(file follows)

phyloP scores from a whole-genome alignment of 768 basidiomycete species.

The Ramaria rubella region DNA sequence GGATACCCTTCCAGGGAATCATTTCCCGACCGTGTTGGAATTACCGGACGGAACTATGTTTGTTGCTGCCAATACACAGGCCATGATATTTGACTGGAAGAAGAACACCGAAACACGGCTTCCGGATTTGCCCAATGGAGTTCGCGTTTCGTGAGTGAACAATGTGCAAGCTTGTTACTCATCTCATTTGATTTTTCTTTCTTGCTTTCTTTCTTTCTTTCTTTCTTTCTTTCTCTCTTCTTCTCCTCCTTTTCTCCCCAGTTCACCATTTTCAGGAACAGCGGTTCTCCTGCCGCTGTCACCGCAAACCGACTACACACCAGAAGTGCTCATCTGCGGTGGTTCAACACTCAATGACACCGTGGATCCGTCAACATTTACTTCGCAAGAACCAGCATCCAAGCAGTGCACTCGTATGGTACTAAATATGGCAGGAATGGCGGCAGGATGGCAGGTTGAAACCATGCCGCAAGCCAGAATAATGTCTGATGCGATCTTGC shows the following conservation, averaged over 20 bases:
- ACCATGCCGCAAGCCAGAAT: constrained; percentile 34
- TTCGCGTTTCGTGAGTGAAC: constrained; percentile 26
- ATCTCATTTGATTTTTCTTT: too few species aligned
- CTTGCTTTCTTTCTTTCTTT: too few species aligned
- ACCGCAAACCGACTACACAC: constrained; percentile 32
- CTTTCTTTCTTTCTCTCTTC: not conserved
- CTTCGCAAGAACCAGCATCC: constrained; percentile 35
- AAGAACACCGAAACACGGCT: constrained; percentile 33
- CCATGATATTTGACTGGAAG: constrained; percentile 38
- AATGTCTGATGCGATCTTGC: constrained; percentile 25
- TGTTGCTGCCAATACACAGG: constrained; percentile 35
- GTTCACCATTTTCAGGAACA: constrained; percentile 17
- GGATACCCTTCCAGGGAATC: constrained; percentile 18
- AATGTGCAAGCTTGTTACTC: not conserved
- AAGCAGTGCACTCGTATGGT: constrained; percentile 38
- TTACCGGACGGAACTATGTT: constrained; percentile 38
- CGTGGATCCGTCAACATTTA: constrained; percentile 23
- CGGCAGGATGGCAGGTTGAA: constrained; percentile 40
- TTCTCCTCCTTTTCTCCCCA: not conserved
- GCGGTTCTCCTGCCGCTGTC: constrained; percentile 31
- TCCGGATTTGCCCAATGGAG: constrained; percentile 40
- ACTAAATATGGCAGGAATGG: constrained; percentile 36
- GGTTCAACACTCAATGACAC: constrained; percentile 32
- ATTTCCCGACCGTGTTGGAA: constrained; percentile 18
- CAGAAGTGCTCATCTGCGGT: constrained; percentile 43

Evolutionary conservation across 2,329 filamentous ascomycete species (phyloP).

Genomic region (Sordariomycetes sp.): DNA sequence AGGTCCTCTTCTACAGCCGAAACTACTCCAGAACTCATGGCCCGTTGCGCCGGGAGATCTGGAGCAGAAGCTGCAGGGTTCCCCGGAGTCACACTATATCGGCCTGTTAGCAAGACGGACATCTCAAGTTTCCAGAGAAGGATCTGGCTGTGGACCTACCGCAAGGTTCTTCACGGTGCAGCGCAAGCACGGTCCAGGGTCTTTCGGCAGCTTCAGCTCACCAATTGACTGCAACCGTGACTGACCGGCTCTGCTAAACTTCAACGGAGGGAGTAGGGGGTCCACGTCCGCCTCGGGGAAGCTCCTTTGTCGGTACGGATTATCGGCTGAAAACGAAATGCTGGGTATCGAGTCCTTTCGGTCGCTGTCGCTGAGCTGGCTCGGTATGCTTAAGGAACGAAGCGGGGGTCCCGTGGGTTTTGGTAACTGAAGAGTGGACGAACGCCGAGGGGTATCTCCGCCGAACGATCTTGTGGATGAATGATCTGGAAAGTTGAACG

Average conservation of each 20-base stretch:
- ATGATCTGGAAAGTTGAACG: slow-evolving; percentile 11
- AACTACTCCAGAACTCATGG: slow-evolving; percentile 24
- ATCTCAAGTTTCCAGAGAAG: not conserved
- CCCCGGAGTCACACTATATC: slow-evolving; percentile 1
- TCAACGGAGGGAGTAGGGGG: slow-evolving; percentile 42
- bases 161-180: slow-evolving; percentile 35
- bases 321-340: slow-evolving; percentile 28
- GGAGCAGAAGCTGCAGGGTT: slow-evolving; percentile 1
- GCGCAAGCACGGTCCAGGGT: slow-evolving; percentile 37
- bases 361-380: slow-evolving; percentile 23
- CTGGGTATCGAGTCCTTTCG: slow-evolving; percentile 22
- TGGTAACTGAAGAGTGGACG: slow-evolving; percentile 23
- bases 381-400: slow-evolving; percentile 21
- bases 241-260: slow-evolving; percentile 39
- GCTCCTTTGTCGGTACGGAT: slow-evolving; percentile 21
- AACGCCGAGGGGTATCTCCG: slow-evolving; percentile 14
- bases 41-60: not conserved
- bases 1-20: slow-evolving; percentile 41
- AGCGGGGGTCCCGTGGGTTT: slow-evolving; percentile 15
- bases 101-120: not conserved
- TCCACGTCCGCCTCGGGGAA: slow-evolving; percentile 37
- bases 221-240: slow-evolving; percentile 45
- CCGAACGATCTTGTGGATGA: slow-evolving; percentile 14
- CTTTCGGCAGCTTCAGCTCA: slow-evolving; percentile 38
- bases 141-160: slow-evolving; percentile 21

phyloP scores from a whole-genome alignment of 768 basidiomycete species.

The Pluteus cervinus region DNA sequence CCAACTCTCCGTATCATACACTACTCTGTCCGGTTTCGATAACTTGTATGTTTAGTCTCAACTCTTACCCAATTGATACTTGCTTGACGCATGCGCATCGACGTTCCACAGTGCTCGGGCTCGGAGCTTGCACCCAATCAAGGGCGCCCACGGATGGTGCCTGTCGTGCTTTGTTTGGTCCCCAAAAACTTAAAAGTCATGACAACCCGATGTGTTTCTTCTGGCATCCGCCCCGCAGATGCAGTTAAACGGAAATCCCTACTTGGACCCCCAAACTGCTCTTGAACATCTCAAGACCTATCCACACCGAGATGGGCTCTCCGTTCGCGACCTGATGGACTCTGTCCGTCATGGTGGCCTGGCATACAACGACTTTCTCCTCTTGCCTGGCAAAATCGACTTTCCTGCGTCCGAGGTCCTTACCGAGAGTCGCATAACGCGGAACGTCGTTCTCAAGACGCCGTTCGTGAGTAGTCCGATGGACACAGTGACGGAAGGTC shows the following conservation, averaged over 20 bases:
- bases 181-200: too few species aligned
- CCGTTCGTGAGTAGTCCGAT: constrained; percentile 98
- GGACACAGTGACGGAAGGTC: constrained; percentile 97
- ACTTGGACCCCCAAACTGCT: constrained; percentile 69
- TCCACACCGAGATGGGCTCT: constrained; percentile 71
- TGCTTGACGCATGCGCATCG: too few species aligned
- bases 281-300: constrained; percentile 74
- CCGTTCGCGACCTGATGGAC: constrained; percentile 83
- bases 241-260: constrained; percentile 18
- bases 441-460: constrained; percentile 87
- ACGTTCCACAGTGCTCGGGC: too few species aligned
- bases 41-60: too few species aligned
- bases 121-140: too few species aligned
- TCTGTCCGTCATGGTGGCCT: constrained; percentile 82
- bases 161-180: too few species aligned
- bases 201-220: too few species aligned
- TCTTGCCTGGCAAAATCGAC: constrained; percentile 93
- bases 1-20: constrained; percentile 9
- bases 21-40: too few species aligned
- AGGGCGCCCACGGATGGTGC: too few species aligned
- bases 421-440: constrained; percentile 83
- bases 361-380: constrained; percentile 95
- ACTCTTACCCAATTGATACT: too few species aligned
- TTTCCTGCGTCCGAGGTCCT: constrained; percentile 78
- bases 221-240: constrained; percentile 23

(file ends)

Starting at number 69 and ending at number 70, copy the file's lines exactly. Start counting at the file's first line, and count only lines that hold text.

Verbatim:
- bases 41-60: too few species aligned
- bases 121-140: too few species aligned